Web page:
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Let's Turn Employers and Working Americans Into Savvy Health Care Consumers
Patients are being overcharged, sent to collections and sued for medical debt. Preventing the harm starts with education.
My friend texted me the other day with another doozie of a health care bill.
“Hey you’d be proud,” he wrote. “I decided NOT TO PAY THE FIRST BILL.”
My friend is not your typical health care consumer. He’s a well established practicing physician. But his story shows that even the most educated and savvy patients need to be on guard against unjustified health care prices.
My friend is on a high deductible plan and put $200 down on an MRI, which he received at a surgery center. He got the bill, which you can see below, and his balance came to an additional $981. So that’s a price of $1,181 for the MRI.
He asked for the cash price.
The cash price is $355.
In other words, insured patients were expected to pay more than three times the price of cash paying patients.
That’s ludicrous. Insurance companies claim to use their market power to get us a better deal. But that’s often not happening. A recent Johns Hopkins study found that the cash price at hospitals was lower than or equal to the median insurance company price for the same service in the same facility about half the time.
Before his next MRI my friend should check out Billy, the site that publishes hospital prices across the country.
My friend is now in the process of pushing for a fair price.
“We think, ‘I have good insurance,’ so this must be the best rate we can get,” he told me. “And that’s not true.”
My friend shared the story because he wanted to let people know that unreasonable health care prices are hitting everyone – even doctors – and people need to get educated and engaged.
Hospitals are suing patients
The need for people to get educated and engaged hit home in an even more sobering way this week when a study showed that North Carolina hospitals have sued 7,517 patients for medical debt in a recent five year period. It’s shameful to see hospitals overcharge patients, send them to collections, sue them, garnish their wages and put liens on their homes. It’s predatory!
There are a lot of highlights from the study, which was conducted by the state’s treasurer and researchers at Duke University. See a great report on it by my friend Rose Hoban in North Carolina Health News. (She quotes me if you want to see my thoughts.)
The North Carolina study comes on the heels of groundbreaking work by The Urban Institute, which has found that about 1 in 7 Americans has medical debt in collections, and KFF Health News, which found that about 100 million Americans are burdened by medical debt. It’s an unbelievable and widespread problem. Working Americans are suffering under the burden of unreasonable health care costs.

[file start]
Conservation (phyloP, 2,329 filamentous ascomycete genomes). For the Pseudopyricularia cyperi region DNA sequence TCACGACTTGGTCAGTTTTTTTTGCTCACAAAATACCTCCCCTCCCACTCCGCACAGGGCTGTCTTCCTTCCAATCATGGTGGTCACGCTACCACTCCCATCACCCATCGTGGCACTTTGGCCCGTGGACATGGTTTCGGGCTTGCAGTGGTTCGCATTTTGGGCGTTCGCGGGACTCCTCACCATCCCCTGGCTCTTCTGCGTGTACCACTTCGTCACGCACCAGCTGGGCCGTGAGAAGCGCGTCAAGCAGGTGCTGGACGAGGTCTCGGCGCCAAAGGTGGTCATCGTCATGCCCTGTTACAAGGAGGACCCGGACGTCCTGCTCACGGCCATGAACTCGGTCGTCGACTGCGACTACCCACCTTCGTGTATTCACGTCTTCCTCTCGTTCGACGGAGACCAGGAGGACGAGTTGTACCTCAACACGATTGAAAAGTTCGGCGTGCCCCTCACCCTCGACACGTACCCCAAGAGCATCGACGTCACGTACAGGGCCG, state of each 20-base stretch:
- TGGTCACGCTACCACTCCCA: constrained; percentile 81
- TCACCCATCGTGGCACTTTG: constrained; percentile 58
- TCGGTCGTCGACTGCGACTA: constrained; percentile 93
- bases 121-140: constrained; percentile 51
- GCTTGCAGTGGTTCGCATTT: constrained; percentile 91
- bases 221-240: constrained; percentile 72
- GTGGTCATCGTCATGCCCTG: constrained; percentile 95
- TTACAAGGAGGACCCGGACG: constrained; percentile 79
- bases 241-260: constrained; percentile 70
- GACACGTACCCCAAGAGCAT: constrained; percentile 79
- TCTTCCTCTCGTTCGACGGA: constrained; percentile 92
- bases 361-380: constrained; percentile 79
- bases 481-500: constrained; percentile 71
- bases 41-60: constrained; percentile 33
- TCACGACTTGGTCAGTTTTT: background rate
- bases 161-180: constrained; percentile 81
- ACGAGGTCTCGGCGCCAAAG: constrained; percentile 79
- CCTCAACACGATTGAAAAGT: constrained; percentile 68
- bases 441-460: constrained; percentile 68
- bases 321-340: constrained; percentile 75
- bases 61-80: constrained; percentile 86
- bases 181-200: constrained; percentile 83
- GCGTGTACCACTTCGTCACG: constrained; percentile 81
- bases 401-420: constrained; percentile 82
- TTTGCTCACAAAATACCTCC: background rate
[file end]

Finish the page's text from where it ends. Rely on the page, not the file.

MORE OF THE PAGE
The real tragedy is that this is preventable. Most people don’t realize it, but we don’t have to be burdened by these unreasonable health care costs.
So what’s the holdup? Why aren’t things changing?
Many employers are satisfied with the status quo
I think Dr. Eric Bricker hit on something important in a recent video that he posted on LinkedIn. Eric asks the question: Why aren’t employer sponsored health plans changing? His answer: it’s because employers are satisfied. He points to a recent Kaiser Family Foundation employee benefits survey, that shows the vast majority of employers are satisfied with the quality of health care and access to healthcare, and 2 out of 3 are satisfied with the cost of health care.
Meanwhile, Americans tell pollsters that the high cost of health care is their number one financial concern.
Folks, we have a disconnect. Employers seem to be generally satisfied with overpriced health benefits. Working Americans, not so much.
Brokers and HR people: Get educated!
The burden of unreasonable health care costs on working Americans should be sounding alarm bells for employers, HR people and benefits brokers/advisors.
We need better education at the employer level. They need to know how they can better protect their employees.
I recently obtained certification from SHRM and NABIP, so HR people and benefits brokers could get continuing education credit for completing my Never Pay Pathway health literacy videos.
Check it out: now you can get continuing education credit while learning how to protect employees from outrageous and unjustified health care costs.
SHRM members can sign up at this link.
NABIP members can sign up at this link.
The videos are also available for individuals at this link.
Are you an employer that wants to educate your employees? I’m here to help. Contact me at email@example.com and let’s partner to help your people.
People need to be protected, and it starts with knowing what to do. The need for education is great - among employers and working Americans. The time is now. Let’s go for it!